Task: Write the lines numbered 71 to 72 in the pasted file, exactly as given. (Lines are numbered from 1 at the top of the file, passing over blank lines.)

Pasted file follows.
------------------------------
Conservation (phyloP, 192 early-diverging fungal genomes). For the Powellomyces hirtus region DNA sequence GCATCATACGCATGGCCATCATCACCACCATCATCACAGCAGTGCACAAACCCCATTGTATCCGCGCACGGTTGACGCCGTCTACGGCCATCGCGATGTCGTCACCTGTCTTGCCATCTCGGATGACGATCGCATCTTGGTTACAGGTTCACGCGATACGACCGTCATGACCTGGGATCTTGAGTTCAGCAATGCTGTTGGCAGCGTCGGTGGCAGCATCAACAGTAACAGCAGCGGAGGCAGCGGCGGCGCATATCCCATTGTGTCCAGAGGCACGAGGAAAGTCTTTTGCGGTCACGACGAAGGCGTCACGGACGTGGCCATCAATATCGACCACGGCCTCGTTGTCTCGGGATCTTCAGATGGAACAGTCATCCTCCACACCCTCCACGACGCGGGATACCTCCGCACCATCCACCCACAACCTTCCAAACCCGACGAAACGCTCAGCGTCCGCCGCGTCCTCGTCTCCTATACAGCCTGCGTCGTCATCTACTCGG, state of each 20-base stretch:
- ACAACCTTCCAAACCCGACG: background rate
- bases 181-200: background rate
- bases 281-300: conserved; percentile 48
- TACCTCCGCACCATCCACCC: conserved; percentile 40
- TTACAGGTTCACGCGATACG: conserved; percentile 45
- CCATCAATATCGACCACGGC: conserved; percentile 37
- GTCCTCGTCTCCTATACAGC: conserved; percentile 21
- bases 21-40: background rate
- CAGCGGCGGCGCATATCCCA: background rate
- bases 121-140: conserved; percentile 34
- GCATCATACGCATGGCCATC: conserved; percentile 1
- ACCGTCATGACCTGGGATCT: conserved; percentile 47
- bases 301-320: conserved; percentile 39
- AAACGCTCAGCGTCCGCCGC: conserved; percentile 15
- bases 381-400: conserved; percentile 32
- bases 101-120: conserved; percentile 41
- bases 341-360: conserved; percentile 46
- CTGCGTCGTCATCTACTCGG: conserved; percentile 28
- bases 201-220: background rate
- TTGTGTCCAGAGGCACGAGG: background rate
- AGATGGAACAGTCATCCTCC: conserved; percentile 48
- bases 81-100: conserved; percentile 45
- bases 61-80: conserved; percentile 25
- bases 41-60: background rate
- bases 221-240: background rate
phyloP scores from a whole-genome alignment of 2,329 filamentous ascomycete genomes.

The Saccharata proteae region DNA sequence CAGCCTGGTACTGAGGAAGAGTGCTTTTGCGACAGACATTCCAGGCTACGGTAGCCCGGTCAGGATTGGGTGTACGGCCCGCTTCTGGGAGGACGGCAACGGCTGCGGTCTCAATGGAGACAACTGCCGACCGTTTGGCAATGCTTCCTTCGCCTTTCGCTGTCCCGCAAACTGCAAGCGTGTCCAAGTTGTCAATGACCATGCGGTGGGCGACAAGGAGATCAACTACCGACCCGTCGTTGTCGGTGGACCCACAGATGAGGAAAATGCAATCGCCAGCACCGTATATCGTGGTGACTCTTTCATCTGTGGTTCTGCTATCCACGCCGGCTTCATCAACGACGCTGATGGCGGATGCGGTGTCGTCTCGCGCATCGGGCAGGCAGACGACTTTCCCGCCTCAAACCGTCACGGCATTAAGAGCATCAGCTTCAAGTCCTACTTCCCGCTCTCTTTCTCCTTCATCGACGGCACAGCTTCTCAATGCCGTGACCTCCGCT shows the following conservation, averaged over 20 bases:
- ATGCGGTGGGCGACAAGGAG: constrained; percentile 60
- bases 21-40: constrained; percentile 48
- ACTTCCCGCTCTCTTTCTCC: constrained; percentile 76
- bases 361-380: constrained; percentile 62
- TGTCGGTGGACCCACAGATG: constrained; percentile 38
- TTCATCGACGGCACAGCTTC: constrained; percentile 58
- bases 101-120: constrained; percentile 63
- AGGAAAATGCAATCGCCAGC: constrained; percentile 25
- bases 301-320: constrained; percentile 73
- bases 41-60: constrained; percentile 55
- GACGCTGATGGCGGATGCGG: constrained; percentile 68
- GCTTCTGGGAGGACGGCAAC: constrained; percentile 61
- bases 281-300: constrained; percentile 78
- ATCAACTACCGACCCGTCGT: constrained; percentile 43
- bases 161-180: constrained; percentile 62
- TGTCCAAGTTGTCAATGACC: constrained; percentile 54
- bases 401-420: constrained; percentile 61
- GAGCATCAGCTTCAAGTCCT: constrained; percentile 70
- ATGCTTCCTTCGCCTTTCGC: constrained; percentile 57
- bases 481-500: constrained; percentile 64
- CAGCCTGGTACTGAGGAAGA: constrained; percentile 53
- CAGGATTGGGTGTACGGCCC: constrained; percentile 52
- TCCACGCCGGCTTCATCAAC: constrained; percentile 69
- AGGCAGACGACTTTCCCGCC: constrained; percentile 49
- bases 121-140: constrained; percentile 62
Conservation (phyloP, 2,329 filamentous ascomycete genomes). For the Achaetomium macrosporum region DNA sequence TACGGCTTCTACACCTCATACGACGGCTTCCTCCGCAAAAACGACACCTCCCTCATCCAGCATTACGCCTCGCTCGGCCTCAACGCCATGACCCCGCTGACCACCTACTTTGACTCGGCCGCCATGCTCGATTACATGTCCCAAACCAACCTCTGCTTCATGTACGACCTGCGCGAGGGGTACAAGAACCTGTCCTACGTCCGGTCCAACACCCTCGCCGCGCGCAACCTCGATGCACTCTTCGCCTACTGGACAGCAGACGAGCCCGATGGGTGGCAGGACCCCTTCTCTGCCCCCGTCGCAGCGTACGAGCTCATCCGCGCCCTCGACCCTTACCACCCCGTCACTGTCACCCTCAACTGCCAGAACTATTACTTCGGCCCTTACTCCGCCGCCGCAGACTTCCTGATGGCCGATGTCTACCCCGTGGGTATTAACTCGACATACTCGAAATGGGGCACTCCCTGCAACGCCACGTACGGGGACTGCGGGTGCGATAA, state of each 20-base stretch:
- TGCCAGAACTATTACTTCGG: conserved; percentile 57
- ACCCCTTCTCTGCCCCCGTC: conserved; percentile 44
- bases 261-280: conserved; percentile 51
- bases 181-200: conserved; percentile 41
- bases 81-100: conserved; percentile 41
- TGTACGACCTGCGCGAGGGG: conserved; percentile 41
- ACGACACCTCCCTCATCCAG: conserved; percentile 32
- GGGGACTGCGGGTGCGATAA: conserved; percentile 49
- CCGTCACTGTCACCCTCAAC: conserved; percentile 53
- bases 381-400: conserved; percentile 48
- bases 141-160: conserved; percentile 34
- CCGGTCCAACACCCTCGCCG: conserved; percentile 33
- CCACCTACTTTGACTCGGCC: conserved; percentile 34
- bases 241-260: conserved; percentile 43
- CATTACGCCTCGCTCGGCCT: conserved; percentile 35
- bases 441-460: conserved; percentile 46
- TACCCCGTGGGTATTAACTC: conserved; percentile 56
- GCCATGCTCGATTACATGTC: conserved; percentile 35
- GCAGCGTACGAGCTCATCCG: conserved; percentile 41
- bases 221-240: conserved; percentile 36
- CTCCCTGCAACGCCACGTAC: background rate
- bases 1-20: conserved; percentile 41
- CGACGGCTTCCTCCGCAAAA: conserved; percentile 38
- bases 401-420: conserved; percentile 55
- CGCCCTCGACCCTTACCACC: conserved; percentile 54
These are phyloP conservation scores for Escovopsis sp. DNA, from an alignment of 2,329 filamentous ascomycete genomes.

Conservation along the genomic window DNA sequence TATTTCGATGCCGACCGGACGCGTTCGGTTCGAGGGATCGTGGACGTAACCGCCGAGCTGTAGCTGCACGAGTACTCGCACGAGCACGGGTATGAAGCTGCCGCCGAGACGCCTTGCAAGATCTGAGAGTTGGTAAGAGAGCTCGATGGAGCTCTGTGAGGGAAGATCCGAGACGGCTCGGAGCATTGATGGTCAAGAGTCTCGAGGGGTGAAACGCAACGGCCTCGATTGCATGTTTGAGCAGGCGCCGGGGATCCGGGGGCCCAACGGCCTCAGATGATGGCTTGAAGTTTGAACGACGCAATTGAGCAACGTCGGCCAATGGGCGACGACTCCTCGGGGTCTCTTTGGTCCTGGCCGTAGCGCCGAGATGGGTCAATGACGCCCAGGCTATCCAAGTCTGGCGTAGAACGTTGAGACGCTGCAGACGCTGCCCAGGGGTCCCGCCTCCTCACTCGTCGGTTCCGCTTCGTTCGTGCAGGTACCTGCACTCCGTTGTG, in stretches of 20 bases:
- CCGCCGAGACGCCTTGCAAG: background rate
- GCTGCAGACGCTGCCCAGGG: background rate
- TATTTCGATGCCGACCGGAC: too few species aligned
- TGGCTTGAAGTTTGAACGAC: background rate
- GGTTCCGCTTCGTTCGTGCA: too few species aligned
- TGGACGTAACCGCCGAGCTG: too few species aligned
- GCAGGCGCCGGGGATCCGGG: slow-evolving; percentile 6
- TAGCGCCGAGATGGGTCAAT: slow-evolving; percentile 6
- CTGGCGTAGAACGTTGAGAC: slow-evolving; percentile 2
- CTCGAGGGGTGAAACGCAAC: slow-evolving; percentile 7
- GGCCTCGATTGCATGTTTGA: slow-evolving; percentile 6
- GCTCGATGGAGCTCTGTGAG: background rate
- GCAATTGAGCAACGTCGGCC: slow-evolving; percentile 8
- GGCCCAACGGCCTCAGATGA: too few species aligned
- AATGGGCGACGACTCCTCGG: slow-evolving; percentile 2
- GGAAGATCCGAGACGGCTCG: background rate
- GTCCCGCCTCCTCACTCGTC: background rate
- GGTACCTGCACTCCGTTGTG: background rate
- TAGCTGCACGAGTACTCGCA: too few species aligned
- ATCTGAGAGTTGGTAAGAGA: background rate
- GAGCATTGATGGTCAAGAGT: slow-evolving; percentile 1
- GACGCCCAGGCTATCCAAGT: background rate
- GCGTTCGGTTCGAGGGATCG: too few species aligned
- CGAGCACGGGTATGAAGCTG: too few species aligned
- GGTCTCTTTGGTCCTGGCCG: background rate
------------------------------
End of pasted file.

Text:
- TACCCCGTGGGTATTAACTC: conserved; percentile 56
- GCCATGCTCGATTACATGTC: conserved; percentile 35